If the U.S. government decides in favor of wild salmon, defining them as their own subspecies, then they will clearly receive the protections of the ESA in nearly every river of the Pacific Northwest and California as well as in the oceans. Additionally, there is potential for supportive litigation for limiting hatcheries in the numbers of smolt they release and where the hatcheries can be located. Limiting smolt releases could be supported both domestically and internationally based on such agreements as the “Clean Water Act,” UNCLOS, and court cases that have blocked hatchery construction. Existing international committees could either grow to include management and regulation of hatcheries or be used as a template for creating new international committees.

In the Federal Water Pollution Control Act (2002) (commonly known as the “Clean Water Act”), Article 502(6) includes “biological materials” in the definition of “pollutant.” If hatchery salmon are a distinct population segment from wild salmon, it could be argued that hatchery salmon are “biological materials” that are doing harm to endangered species. Additionally, it is not unheard of to treat living organisms as pollution; Congress set the precedent in creating the National Invasive Species Act of 1996 (Invasive Species Act; Courtney et al. 2008). Applied hand-in-hand with the Clean Water Act, the Invasive Species Act is implemented by the Coast Guard to control marine organisms in ballast water of ocean-going vessels.  These acts are limited in use in that they are domestic acts only and are not binding on any state other than the United States.

Similarly, the OSPAR Convention, which is signed by fifteen countries of Western Europe, is applicable only to the Northeast Atlantic, making it useful in Atlantic salmon conservation but less so in the Pacific region (OSPAR 2013). However, the second agreement of the OSPAR Convention, the Paris Convention for the Prevention of Marine Pollution from Land-based Sources of 1974 defines water pollution as anything introduced to the water by people that is harmful “to living resources and to marine ecosystems” (Raval 2013). Updates to the convention agreed upon in 1992 include the mandate that each governing state “strictly subject to … regulation … discharges to the maritime area, and releases into water or air which reach and may affect the maritime area” (OSPAR 2013). Clearly, hatchery salmon are released into the water by humans, reach and affect the oceans, and have been shown to be harmful to living resources.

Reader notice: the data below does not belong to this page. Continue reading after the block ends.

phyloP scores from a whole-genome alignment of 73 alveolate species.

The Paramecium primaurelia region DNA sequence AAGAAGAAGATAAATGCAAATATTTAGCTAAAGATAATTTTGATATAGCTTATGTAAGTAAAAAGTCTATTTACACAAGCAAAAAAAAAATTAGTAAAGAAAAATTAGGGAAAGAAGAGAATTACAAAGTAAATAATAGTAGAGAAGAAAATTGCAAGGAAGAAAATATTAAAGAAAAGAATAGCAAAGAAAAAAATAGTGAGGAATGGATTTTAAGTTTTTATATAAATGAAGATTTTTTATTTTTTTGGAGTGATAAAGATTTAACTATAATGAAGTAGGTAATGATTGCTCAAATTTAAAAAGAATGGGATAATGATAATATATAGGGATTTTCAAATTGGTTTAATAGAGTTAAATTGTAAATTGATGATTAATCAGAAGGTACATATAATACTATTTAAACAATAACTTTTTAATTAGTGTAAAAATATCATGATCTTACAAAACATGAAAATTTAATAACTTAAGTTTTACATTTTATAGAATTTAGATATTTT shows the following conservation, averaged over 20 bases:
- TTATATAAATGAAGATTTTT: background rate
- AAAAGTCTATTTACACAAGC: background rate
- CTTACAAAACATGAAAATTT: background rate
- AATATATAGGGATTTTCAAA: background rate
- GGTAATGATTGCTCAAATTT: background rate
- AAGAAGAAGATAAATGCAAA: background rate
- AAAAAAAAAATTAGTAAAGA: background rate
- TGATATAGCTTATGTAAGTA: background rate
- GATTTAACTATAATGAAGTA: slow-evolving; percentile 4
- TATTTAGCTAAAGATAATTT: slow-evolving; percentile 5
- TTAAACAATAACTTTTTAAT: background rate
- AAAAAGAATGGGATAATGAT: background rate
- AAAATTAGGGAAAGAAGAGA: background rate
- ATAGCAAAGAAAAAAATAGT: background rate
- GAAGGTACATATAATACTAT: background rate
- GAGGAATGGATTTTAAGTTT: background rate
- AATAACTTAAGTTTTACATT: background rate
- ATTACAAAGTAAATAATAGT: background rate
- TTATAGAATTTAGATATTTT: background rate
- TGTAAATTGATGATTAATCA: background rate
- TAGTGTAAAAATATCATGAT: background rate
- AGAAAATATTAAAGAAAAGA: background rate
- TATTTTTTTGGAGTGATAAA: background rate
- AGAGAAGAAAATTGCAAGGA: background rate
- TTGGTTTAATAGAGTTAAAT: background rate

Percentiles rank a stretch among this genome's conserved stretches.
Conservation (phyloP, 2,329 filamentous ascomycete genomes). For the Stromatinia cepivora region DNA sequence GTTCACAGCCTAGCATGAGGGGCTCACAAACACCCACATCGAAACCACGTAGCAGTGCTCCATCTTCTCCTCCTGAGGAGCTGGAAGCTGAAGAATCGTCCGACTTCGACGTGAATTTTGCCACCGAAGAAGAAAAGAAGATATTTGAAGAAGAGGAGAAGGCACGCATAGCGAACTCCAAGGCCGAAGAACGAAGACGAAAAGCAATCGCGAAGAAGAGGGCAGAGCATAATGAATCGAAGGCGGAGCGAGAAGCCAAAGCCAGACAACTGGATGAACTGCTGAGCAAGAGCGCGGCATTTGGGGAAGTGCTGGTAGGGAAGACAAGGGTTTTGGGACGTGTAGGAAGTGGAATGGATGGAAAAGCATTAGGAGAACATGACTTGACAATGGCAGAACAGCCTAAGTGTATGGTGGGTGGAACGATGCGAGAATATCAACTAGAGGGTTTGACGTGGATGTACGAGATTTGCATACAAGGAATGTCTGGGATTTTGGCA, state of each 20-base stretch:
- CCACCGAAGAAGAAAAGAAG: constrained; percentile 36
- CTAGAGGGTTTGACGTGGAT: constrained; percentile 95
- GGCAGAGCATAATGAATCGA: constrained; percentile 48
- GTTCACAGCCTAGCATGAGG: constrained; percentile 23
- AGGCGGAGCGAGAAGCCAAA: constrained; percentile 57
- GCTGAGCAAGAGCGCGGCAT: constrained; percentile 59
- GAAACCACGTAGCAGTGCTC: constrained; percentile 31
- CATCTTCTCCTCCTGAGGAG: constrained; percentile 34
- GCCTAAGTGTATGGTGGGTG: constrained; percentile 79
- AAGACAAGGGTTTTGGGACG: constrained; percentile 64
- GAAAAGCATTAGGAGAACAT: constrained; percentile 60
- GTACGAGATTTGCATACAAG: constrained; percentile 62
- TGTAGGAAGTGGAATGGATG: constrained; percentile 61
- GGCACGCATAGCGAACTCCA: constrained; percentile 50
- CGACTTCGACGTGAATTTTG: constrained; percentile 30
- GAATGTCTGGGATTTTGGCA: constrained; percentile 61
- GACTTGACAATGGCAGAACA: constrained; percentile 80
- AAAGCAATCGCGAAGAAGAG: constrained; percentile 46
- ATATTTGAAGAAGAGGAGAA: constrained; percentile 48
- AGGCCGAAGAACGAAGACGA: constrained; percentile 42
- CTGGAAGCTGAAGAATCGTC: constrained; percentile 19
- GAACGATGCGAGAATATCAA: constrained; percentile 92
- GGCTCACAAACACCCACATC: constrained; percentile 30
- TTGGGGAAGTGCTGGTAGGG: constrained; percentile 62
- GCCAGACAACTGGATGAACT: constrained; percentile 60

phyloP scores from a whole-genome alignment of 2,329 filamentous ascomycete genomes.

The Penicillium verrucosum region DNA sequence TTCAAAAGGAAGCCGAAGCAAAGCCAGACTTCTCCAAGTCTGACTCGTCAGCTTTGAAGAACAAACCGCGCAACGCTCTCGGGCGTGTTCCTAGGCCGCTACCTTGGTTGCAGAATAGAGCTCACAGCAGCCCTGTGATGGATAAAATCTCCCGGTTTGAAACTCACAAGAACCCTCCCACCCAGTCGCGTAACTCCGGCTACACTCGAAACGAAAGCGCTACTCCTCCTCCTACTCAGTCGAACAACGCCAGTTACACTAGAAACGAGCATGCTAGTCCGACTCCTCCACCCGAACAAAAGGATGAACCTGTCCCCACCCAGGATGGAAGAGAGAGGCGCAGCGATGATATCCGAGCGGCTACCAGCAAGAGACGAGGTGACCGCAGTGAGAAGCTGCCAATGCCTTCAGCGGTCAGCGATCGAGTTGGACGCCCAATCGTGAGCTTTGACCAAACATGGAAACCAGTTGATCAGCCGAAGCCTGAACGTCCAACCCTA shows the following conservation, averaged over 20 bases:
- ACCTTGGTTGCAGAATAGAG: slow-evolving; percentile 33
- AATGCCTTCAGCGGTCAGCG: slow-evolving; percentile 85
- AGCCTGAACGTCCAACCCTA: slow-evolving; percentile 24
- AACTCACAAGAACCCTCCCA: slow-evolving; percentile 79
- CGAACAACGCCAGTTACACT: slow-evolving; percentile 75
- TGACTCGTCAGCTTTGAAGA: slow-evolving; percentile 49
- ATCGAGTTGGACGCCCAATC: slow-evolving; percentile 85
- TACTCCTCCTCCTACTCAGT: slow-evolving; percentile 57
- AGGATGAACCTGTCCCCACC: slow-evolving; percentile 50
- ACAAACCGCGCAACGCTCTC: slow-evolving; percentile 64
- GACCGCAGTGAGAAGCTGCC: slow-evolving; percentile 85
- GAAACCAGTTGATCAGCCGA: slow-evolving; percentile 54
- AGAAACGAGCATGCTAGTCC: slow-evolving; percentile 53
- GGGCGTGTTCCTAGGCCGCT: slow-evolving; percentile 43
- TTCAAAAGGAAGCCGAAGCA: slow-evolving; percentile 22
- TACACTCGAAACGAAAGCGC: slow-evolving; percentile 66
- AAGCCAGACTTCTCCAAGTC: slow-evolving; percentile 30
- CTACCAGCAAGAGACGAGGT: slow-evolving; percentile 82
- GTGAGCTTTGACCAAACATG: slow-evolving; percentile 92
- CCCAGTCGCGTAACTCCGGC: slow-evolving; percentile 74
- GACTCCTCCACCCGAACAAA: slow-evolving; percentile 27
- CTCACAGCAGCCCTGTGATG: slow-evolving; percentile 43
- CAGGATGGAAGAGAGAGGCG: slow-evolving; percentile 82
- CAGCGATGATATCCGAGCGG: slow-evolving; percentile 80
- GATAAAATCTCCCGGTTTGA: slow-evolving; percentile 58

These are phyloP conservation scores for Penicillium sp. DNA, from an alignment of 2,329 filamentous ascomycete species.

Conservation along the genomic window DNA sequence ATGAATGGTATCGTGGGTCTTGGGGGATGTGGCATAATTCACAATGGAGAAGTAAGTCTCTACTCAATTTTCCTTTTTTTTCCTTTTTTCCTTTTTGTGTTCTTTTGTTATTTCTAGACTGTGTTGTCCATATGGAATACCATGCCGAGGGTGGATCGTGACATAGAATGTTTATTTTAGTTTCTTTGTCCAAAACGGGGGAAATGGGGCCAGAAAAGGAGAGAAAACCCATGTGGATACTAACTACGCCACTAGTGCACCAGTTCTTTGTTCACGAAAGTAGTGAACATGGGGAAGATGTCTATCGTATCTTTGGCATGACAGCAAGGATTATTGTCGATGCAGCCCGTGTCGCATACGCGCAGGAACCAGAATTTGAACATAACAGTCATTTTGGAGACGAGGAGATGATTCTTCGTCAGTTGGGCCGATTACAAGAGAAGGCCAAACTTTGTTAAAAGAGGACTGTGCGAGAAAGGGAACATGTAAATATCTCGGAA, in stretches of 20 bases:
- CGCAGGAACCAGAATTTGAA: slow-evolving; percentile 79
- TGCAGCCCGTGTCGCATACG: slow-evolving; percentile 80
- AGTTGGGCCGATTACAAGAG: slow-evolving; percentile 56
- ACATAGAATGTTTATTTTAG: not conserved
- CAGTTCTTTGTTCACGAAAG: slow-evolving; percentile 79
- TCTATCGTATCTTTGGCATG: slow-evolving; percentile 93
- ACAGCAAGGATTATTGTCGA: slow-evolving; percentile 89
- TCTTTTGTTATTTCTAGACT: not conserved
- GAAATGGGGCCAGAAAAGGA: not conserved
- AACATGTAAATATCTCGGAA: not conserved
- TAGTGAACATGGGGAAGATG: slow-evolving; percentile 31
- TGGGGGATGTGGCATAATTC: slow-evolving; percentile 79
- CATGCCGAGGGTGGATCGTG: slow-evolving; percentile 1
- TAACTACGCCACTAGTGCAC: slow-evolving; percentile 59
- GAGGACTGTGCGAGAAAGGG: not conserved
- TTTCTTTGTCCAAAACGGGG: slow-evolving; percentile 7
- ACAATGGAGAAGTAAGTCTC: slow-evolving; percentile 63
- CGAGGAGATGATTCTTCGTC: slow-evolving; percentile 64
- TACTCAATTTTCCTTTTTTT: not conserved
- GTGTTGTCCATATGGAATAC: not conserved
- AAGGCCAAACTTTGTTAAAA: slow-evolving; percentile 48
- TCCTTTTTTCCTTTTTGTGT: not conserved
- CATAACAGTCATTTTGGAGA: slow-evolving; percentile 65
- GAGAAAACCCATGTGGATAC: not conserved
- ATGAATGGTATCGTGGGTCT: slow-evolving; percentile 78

Between the United States and Canada, Section 9 of the Pacific Salmon Treaty Act of 1985 states that in making salmon management decisions, the Pacific Salmon Commission shall “take into account the best scientific information available [that] result in measures necessary and appropriate for the conservation, management, utilization and development of the Pacific salmon resource” (PST 1985). While this treaty is concerned with harvest, it sets a precedent for making collaborative international management decisions with regards to salmon.

The United Nations Convention for the Law of the Sea (UNCLOS) allows the broadest application of international law. While the United States has not yet ratified the treaty, U.S. courts acknowledge that it is customary international law and utilize it when making case decisions (Van Dyke 2008). The Precautionary Principle (1995) places conservation as the foundation of fisheries management and requires states to “avoid activities that present uncertain risks to the marine ecosystem” (Van Dyke 2008). In addition, it calls for considering an ecosystem’s carrying capacity in management decisions. Further, Principle 15 of the Rio Declaration, which is held as the defining document of precautionary management states:

“In order to protect the environment, the precautionary approach shall be widely applied by States according to their capabilities. Where there are threats of serious or irreversible damage, lack of full scientific certainty shall not be used as a reason for postponing cost-effective measures to prevent environmental degradation” (Schiffman 2008).

In the United States, previous court cases set precedent for limiting installation of hatcheries. For example, in Wilderness Society v. US Fish & Wildlife Service (2003) the 9th Circuit Court ruled that USFWS could not put in a hatchery in a wildlife refuge because of potential harmful effects on wildlife, including wild salmon.